Days of Their Lives
Five individuals tell their edgy narratives—a hyperrealist painter, a spunky comedienne, a gutsy blogger, and descendents of political royalty and the literary world.
By Lee Billings published January 1, 2006 - last reviewed on June 9, 2016
Chuck Close, Jessie Klein, Christopher Kennedy Lawford, Heather Armstrong and Susan Cheever fashion their private stories for public consumption.
Chuck Close, hyperrealist painter. What we remember him for: reinventing contemporary portraiture. Also: A 1988 spinal aneurysm that rendered him quadriplegic but did not end his career.
"I'm the last person to see the psychological narrative of my own work. I try to present people, myself included, in a straightforward, flat-footed way. If you present an image that way, there's embedded in the face itself evidence of what kind of life the person has lived... I live 100 percent in the moment. I don't think about the past and I don't think about the future. But I do think there is a more celebratory quality since the [paralysis], and that comes from the pleasure of getting back to work."
Jessi Klein, a New York stand-up comic. What we remember her for: quirky TV commentary on the 2004 Presidential debates.
"If my life were a movie, the most important scene would have to be the night my college boyfriend and I broke up. At 1 in the morning, out on the street, I saw him with this other chick. I completely wigged out and punched him in the face. Losing the person who had been part of my life since I was a teenager was the worst thing that ever happened to me, but it became the best thing that ever happened to me. I was 26 at the time. I had to find out who I truly was and learn to be on my own. Stand-up was something I'd always wanted to do, but in those dark days, it was [also] very therapeutic. Seriously, if you ever have a bad breakup, I recommend you find some shady bar with an open mike where you can ask: 'What's the deal?'"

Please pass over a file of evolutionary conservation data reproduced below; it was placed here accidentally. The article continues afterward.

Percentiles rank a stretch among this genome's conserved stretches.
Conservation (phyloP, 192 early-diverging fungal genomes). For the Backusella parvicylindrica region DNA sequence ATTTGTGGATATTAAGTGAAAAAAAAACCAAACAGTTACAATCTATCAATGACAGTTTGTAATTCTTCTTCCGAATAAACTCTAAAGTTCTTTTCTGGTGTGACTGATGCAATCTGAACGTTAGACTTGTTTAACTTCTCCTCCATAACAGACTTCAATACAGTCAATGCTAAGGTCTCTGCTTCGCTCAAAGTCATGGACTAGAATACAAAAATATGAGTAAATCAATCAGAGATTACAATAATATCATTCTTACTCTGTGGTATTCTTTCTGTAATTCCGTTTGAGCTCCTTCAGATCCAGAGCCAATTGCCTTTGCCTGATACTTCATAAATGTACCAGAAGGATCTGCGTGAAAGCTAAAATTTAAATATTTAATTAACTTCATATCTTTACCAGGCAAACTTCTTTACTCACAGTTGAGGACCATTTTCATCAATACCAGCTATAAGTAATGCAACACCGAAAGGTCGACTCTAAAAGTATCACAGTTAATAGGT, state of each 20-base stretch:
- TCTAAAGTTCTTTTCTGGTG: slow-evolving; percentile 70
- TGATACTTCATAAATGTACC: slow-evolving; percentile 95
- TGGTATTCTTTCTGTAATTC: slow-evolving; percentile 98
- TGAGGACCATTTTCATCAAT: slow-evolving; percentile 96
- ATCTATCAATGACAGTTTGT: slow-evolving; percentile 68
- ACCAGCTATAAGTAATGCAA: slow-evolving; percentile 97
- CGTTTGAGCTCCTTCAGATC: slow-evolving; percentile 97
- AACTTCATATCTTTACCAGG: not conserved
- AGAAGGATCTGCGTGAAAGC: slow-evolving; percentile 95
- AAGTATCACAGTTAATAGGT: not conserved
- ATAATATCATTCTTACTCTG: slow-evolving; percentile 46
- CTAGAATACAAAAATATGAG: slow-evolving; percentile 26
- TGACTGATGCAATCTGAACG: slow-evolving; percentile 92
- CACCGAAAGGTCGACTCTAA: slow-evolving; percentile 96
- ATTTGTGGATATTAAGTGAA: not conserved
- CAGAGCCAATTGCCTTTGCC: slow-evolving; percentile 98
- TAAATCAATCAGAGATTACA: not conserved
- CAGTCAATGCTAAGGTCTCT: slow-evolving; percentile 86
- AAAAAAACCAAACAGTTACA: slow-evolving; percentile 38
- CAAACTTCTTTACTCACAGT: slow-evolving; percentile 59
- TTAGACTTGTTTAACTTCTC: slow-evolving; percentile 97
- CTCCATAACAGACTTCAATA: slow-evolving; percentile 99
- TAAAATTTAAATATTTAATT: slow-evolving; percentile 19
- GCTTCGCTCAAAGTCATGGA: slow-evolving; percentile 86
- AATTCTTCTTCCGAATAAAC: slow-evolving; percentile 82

Christopher Kennedy Lawford
Christopher Kennedy Lawford, author of the tell-all Symptoms of Withdrawal , about growing up Kennedy. What we remember him for: notoriety as the wayward son of rat pack actor Peter Lawford and Patricia Kennedy, who is the sister of President Kennedy, who battled drugs and alcohol from ages 13 to 30 before finally rebuilding his life.
"After Uncle Bobby died in 1968, my friends once again tried to get me to drop acid with them. I had said no many times, but that day I said yes. That sent me down a 17-year road. There was one pivotal moment in my life after that: Feb. 17, 1986. I'd been trying to get sober for nine years, and I woke up that day in so much pain. I was either going to put a gun in my mouth or do whatever anybody said to get sober. There was a level of surrender in me that I've never had before or since."
Heather Armstrong, creator of the blog dooce.com. What we remember her for: dishing on her life and getting fired for blogging about her job, a situation now referred to as "getting dooced."
"I was the youngest of three children, and I was the straight-A student. I was the captain of the volleyball team. I was the high school valedictorian. I got the scholarship to Brigham Young University. I was the perfect Mormon. Then a light went on, and my life changed. I've done some stupid things, but I've come out the other end and found it wasn't religion that was the reward but the relationships with my family and friends."
Susan Cheever, author of Note Found In a Bottle and Home Before Dark (among others). What we remember her for: an honest, often brutal, memoir of her childhood with her famous father, short story master John Cheever, and a painfully detailed account of her recovery from alcoholism.
"It's good to write things down. If you don't, you forget them. But I don't think there's any relationship between what you write in a memoir and what actually happened. I'm not saying I make it up. It's just that when I write, I'm using my memories of events only to illustrate what I'm trying to say. In every moment, thousands of things happen so when you write a memoir, you're going through a selection process without even knowing it. The first thing I did in writing about Concord, Massachusetts, was get in a canoe and paddle up river as Thoreau had. I was trying to recover memories that weren't mine; specifically, Thoreau's memories."